United States District Court, W.D. Louisiana, Lake Charles Division
KAY MAGISTRATE JUDGE
PATRICIA MINALDI UNITED STATES DISTRICT JUDGE
Before the court is the plaintiffs' Motion to Alter or Amend the Judgment And/Or Motion for New Trial [Doc. 65] to which the defendants have filed a Response [Doc. 66]. For the following reasons, the plaintiffs' Motion [Doc. 65] be and hereby is DENIED.
There is no specific Federal Rule of Civil Procedure governing motions for reconsideration. See Barnes v. Commerce & Indus. Ins. Co., No. 11-0041, 2013 U.S. Dist. LEXIS 82877, at *3 (W.D. La. Jun. 11, 2013) (citing St. Paul Mercury Ins. Co. v. Fair Grounds Corp., 123 F.3d 336, 339 (5th Cir. 1997) (additional citation omitted)). However, federal courts have considered such motions pursuant to Rule 54(b) when the ruling is interlocutory, as it is here. See Id. at *4.
Rule 54(b) states that
[a]ny order or decision, however designated, that adjudicates fewer than all the claims or the rights and liabilities of fewer than all the parties does not end the action as to any of the claims or parties and may be revised at any time before the entry of a judgment adjudicating all the claims and all the parties' rights and liabilities.
Fed. R. Civ. P. 54(b). "A district court judge has considerable discretion in determining whether relief under Rule 54(b) is warranted." Broussardv. Chevron, U.S.A., No. 2:11-cv-1446, 2013 U.S. Dist. LEXIS 154608, at *6 (W.D. La. Oct. 25, 2013) (citing Livingston Downs Racing Ass'n v. Jefferson Downs Corp., 259 F.Supp.2d 471, 475 (M.D. La. 2002)). See also Jones v. Herlin, No. 12-1978, 2014 U.S. Dist. LEXIS 101237, at *2 (W.D. La. Jul. 14, 2014) (citing Stoffels ex rel SBC Telephone Concession Plan v. SBC Communications, Inc., 677 F.3d 720, 726-28 (5th Cir. 2012)). "The Rule 59(e) standards are particularly illustrative for assessing [a Rule 54(b) motion] because die motion clearly calls into question the correctness of [the] [c]ourt's prior ruling." Id. at*2-3.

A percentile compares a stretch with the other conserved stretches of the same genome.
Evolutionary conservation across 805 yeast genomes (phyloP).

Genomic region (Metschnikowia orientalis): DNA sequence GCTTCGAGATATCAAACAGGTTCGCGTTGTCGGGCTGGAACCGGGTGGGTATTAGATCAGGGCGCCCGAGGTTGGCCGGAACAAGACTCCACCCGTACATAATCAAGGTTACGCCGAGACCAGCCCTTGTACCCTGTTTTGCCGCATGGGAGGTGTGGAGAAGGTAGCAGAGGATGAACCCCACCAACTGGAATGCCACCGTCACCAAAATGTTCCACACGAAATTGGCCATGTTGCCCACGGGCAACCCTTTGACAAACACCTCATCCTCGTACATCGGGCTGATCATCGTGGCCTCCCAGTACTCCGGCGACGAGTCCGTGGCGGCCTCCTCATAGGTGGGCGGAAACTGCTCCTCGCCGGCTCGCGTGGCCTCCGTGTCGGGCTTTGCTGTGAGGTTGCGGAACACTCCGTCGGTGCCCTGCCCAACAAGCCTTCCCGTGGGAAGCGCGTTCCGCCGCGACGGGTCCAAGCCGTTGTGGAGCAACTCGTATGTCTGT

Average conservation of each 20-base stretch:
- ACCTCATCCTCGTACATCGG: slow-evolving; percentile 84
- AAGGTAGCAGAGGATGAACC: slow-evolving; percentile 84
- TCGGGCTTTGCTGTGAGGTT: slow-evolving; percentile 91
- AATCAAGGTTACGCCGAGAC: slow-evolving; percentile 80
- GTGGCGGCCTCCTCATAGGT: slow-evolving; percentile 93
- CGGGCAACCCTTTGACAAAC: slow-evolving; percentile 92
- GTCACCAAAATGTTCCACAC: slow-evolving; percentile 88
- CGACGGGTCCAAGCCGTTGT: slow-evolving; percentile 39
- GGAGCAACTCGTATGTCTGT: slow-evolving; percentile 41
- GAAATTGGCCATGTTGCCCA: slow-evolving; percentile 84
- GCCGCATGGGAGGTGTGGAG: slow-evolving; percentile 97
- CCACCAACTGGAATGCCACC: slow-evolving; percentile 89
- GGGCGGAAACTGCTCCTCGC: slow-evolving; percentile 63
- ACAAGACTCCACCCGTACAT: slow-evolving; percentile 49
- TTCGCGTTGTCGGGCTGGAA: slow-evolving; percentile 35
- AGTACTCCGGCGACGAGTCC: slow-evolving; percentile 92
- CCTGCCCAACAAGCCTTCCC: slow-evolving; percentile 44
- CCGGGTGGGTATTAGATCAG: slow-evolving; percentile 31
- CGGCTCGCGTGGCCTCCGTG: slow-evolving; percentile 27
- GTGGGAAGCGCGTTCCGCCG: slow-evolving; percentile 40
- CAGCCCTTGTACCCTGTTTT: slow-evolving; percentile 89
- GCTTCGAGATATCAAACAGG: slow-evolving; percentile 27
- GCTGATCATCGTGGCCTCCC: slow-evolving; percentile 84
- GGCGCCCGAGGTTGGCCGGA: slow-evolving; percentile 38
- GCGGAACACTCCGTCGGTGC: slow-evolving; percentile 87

Such a motion should only be granted where there is "(1) an intervening change in controlling law; (2) the availability of new evidence not previously available; and (3) the need to correct a clear error of law or fact or to prevent a manifest injustice." Id. at *3 (citing Brown v. Miss. Co-op Extension Serv., 89 Fed.Appx. 437, 439 (5th Cir. 2004)). However, the Fifth Circuit has stated that such motions are "not the proper vehicle for rehashing evidence, legal theories, or arguments that could have been offered or raised before the entry of judgment." Templet v. Hydrochem, Inc., 367 F.3d 473, 479 (5th Cir. 2004) (citing Simon v. United States, 891 F.2d 1154, 1159 (5th Cir. 1990)).
The plaintiffs have not shown an intervening change in controlling law, the availability of new evidence, or that the court made a clear error of law or fact. There is no manifest injustice in hearing ...